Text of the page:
Population Growth in Pre-Industrial England, 1580–1837: Malthusian or anti-Malthusian?

J. Jona Schellekens, Hebrew University of Jerusalem

Malthusian controls were absent in England long before the industrial revolution. If Malthusian controls were absent, then this raises the question: What were the ultimate determinants of population growth? This paper has two major objectives. First, it will present two “anti-Malthusian” hypotheses to explain population growth in pre-industrial England. And second, it will show that these two hypotheses explain major trends in nuptiality and infant mortality. The first hypothesis postulates that the decline in pastoral agriculture caused a decline in the demand for farm servants and a rise in the demand for day laborers. Since farm servants were always single, the decline in the demand for farm servants put downward pressure on age at marriage. Breastfeeding is an additional variable that is missing from Malthusian models. The affordability of substitutes for the mother’s milk was a function of living standards. As real wages rose, more women could afford to stop breastfeeding. However, in the absence of sanitary conditions, a shorter duration of breastfeeding is associated with higher infant mortality. Thus contrary to Malthus, according to the second hypothesis, there was a positive correlation between infant mortality and real wages.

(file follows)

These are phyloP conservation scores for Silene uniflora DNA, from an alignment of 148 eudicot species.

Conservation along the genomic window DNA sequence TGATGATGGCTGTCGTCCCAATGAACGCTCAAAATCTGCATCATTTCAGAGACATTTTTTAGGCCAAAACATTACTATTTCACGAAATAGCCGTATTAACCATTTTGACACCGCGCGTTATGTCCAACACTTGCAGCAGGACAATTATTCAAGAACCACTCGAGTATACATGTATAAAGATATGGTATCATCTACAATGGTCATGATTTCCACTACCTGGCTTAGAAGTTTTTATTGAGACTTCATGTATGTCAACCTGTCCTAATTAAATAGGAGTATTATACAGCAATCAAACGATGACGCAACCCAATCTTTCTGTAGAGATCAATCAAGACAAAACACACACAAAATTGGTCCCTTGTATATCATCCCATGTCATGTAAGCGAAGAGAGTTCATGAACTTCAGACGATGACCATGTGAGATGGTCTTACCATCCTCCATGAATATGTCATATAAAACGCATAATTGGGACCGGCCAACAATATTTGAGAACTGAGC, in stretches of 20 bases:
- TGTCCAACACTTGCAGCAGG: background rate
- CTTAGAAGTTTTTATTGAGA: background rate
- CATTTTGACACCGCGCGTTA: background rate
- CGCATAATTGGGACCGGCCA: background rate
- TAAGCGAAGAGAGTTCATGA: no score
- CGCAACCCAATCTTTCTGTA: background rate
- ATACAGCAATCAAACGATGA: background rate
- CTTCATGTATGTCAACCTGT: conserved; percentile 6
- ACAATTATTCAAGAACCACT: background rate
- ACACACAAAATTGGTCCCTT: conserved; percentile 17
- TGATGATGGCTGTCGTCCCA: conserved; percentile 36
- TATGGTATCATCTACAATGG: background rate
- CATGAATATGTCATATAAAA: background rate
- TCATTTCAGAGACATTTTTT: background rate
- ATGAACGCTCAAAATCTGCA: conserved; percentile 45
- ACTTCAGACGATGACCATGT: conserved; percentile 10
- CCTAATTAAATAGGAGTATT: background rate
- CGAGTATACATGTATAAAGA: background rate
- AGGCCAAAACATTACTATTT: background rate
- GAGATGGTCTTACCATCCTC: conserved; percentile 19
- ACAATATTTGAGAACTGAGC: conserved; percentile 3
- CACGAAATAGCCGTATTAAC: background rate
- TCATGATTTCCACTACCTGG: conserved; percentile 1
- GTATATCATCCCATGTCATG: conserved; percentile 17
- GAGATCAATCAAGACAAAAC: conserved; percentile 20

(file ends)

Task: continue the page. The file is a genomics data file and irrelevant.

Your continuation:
Keywords: Historical demography/methods, Longitudinal studies, Mortality

See extended abstract.

  Presented in Session P23.